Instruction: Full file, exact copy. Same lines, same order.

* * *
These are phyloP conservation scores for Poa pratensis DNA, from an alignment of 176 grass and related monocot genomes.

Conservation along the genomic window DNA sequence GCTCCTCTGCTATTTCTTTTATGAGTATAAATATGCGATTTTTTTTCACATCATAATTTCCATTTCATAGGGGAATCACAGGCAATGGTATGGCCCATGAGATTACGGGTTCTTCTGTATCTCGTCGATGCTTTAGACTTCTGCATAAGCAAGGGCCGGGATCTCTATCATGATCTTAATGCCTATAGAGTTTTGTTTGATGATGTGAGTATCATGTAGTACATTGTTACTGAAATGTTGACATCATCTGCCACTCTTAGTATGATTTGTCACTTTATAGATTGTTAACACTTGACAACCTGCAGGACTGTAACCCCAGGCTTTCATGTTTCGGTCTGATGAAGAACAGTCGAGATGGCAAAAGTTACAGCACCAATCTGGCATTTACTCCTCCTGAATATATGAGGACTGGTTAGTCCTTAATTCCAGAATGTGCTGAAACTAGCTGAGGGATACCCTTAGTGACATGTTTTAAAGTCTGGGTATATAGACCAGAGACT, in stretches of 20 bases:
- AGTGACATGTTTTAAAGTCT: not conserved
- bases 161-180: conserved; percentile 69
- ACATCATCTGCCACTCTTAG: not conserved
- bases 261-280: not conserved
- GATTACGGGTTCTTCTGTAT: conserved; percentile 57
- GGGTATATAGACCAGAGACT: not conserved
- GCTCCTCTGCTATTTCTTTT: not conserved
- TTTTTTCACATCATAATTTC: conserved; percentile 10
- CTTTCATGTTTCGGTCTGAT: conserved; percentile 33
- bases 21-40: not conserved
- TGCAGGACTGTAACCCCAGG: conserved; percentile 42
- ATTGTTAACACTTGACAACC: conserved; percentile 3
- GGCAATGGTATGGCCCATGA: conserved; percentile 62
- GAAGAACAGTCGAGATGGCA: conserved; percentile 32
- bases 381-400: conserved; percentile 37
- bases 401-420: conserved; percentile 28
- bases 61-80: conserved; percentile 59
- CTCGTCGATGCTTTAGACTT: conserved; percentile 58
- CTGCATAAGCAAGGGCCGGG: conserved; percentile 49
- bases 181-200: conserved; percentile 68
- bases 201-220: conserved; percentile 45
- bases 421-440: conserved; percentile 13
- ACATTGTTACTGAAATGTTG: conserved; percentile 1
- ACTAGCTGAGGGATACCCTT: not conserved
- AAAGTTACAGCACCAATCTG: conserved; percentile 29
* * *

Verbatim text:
These are phyloP conservation scores for Poa pratensis DNA, from an alignment of 176 grass and related monocot genomes.

Conservation along the genomic window DNA sequence GCTCCTCTGCTATTTCTTTTATGAGTATAAATATGCGATTTTTTTTCACATCATAATTTCCATTTCATAGGGGAATCACAGGCAATGGTATGGCCCATGAGATTACGGGTTCTTCTGTATCTCGTCGATGCTTTAGACTTCTGCATAAGCAAGGGCCGGGATCTCTATCATGATCTTAATGCCTATAGAGTTTTGTTTGATGATGTGAGTATCATGTAGTACATTGTTACTGAAATGTTGACATCATCTGCCACTCTTAGTATGATTTGTCACTTTATAGATTGTTAACACTTGACAACCTGCAGGACTGTAACCCCAGGCTTTCATGTTTCGGTCTGATGAAGAACAGTCGAGATGGCAAAAGTTACAGCACCAATCTGGCATTTACTCCTCCTGAATATATGAGGACTGGTTAGTCCTTAATTCCAGAATGTGCTGAAACTAGCTGAGGGATACCCTTAGTGACATGTTTTAAAGTCTGGGTATATAGACCAGAGACT, in stretches of 20 bases:
- AGTGACATGTTTTAAAGTCT: not conserved
- bases 161-180: conserved; percentile 69
- ACATCATCTGCCACTCTTAG: not conserved
- bases 261-280: not conserved
- GATTACGGGTTCTTCTGTAT: conserved; percentile 57
- GGGTATATAGACCAGAGACT: not conserved
- GCTCCTCTGCTATTTCTTTT: not conserved
- TTTTTTCACATCATAATTTC: conserved; percentile 10
- CTTTCATGTTTCGGTCTGAT: conserved; percentile 33
- bases 21-40: not conserved
- TGCAGGACTGTAACCCCAGG: conserved; percentile 42
- ATTGTTAACACTTGACAACC: conserved; percentile 3
- GGCAATGGTATGGCCCATGA: conserved; percentile 62
- GAAGAACAGTCGAGATGGCA: conserved; percentile 32
- bases 381-400: conserved; percentile 37
- bases 401-420: conserved; percentile 28
- bases 61-80: conserved; percentile 59
- CTCGTCGATGCTTTAGACTT: conserved; percentile 58
- CTGCATAAGCAAGGGCCGGG: conserved; percentile 49
- bases 181-200: conserved; percentile 68
- bases 201-220: conserved; percentile 45
- bases 421-440: conserved; percentile 13
- ACATTGTTACTGAAATGTTG: conserved; percentile 1
- ACTAGCTGAGGGATACCCTT: not conserved
- AAAGTTACAGCACCAATCTG: conserved; percentile 29